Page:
To access high-quality small-molecule libraries to screen lead candidates for neglected diseases exemplified by human African trypanosomiasis, we sought to develop a synthetic process that would produce collections of cyclic scaffolds relevant to an assortment of natural products exhibiting desirable biological activities. By extracting the common structural features among several sesquiterpenes, including artemisinin, anthecularin, and transtaganolides, we designed six types of scaffolds with systematic structural variations consisting of three types of stereochemical relationships on the sp(3) ring-junctions and two distinct arrays of tricyclic frameworks. A modular and stereodivergent assembly of dienynes exploiting a versatile manifold produced a series of cyclization precursors. Divergent cyclizations of the dienynes employing tandem ring-closing metathesis reactions overrode variant reactivities of the cyclization precursors, leading to the six canonical sets of the tricyclic scaffolds incorporating a diene group. Screenings of trypanosomal activities of the canonical sets, as well as regio- and stereoisomers of the tricyclic dienes, allowed generation of several anti-trypanosomal agents defining the three-dimensional shape of the pharmacophore. The candidate tricyclic dienes were selected by primary screenings and further subjected to installation of a peroxide bridge, which generated artemisinin analogues that exhibited potent in vitro anti-trypanosomal activities comparable or even superior to those of artemisinin and the approved drugs, suramin and eflornithine.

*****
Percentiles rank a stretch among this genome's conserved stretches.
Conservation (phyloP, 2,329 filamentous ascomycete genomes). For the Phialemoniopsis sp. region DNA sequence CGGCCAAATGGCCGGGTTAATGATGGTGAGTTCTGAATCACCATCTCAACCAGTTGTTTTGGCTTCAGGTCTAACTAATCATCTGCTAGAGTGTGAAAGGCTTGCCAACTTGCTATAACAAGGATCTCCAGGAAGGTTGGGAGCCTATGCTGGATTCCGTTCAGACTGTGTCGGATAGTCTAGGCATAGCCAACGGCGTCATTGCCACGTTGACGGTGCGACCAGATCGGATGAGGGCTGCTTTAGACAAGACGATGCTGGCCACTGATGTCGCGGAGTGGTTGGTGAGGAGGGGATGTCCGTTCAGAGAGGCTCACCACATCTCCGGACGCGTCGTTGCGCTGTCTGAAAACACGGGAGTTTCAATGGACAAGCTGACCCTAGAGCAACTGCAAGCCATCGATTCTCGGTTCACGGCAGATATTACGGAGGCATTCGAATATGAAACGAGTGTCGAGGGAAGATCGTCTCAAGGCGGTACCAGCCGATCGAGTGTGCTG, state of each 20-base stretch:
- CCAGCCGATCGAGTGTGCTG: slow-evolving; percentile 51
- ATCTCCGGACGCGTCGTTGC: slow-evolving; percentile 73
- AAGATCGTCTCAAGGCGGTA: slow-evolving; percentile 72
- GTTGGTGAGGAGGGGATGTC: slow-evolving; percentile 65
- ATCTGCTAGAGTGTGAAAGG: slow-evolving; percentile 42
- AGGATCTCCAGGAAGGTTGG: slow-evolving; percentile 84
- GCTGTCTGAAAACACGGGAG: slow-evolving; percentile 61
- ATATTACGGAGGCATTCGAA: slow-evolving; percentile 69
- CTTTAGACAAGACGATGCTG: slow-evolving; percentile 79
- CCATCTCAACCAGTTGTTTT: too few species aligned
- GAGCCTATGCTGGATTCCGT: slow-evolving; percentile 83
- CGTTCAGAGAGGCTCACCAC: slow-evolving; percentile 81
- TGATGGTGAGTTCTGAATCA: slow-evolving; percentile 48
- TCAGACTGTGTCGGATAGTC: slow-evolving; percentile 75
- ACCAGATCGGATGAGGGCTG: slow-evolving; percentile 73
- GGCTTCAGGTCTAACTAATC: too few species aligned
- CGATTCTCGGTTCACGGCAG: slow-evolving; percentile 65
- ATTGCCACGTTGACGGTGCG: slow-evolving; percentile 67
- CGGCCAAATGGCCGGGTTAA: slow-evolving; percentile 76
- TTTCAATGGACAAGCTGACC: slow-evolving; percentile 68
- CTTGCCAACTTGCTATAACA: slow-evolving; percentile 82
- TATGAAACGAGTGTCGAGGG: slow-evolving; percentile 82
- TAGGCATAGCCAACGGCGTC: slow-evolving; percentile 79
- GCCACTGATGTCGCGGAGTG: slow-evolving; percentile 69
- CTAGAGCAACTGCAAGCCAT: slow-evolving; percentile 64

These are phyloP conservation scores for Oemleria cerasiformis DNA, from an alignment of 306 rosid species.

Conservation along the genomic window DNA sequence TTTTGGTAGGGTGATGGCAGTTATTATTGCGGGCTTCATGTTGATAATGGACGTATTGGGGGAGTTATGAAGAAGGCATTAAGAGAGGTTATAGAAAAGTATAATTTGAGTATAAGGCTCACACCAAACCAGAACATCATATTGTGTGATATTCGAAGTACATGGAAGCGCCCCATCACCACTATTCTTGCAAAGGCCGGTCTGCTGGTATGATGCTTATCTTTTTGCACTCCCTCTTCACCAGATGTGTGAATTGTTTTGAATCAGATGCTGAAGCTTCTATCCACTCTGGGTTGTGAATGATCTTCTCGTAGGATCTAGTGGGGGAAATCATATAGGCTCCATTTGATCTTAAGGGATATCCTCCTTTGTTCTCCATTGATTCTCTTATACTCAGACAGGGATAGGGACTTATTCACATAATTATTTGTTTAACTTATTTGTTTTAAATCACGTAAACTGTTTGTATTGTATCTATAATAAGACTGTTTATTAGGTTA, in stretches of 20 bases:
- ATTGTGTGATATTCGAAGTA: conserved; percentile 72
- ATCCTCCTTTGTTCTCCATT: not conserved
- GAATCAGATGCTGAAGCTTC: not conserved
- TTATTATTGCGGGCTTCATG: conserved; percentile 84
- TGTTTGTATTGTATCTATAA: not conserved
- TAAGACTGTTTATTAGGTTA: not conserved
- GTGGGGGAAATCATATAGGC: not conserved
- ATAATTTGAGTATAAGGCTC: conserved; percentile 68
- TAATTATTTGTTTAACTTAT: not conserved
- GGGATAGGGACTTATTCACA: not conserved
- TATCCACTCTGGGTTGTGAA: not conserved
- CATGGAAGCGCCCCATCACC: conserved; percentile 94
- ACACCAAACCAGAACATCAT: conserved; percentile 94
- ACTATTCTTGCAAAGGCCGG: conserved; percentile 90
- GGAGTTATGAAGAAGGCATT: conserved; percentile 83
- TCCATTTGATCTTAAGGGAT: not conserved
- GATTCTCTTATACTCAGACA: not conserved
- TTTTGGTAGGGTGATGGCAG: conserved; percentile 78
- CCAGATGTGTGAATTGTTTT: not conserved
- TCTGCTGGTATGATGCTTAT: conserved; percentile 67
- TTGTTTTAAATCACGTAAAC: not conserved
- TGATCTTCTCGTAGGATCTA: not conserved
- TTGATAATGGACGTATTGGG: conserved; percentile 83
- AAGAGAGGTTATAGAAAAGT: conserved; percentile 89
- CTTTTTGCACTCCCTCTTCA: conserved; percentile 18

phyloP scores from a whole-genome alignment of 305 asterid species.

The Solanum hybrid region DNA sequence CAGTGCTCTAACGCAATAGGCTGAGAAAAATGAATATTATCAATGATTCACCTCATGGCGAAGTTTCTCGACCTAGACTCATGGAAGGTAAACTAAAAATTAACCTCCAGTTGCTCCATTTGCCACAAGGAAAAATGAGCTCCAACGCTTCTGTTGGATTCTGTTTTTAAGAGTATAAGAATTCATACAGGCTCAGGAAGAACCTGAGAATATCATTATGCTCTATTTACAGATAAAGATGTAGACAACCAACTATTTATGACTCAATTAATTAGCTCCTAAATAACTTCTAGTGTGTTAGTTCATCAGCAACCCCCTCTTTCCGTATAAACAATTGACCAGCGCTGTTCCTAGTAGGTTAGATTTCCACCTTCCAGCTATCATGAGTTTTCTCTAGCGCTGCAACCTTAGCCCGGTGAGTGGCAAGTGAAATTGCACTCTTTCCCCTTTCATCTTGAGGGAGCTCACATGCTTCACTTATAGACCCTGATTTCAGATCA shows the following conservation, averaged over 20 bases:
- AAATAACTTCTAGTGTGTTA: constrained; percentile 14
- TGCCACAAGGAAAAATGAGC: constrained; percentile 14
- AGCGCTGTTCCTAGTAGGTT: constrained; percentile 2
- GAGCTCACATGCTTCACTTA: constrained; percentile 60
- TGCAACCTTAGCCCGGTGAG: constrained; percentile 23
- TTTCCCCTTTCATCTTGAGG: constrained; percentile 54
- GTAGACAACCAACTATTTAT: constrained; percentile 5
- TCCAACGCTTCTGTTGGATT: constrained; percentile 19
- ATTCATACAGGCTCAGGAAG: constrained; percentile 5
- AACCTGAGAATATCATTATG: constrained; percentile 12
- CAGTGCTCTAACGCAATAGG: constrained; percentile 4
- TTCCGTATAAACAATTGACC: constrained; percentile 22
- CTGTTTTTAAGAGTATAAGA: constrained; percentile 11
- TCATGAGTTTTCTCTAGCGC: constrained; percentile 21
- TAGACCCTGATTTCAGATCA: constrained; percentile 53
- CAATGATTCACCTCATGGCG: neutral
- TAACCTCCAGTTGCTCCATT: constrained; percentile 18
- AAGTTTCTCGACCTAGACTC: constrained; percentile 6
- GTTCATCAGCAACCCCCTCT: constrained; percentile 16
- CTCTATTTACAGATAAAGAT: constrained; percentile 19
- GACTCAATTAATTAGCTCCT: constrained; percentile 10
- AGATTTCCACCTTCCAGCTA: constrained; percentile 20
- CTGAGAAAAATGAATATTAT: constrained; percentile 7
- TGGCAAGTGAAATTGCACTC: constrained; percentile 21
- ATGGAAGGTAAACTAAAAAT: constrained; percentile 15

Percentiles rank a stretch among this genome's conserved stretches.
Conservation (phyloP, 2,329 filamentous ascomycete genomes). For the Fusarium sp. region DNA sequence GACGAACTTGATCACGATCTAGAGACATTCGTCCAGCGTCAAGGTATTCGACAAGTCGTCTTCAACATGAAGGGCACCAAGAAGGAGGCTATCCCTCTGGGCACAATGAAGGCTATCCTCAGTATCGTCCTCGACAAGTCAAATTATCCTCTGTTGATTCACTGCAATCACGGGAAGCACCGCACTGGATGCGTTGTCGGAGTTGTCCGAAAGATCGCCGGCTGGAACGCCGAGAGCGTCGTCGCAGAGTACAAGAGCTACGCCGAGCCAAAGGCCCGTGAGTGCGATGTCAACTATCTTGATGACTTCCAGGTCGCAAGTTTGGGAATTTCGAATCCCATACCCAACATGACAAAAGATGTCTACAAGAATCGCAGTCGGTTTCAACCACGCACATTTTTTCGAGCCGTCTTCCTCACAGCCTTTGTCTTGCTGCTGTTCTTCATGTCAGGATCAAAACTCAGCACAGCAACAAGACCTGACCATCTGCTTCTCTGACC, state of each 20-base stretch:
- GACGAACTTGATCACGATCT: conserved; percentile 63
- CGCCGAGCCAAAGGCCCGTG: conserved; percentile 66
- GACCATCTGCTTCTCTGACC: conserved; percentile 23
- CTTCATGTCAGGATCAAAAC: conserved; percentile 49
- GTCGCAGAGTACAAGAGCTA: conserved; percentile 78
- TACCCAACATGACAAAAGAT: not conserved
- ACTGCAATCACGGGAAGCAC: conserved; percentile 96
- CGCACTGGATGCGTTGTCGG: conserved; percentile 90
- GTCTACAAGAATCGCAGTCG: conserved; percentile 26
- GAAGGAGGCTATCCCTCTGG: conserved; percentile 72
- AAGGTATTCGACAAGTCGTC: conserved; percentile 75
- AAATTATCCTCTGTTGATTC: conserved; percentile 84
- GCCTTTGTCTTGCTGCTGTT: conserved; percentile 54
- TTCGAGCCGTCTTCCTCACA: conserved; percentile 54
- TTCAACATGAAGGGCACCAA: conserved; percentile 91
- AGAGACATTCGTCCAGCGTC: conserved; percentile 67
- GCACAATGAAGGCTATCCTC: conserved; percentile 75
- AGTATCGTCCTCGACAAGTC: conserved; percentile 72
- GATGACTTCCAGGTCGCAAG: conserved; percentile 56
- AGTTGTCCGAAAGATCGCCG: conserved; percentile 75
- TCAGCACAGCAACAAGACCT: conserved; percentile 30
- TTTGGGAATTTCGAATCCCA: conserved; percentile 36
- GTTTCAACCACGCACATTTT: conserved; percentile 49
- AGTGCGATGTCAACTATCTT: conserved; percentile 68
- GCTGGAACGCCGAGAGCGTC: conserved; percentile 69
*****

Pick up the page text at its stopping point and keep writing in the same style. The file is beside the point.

© 2011 American Chemical Society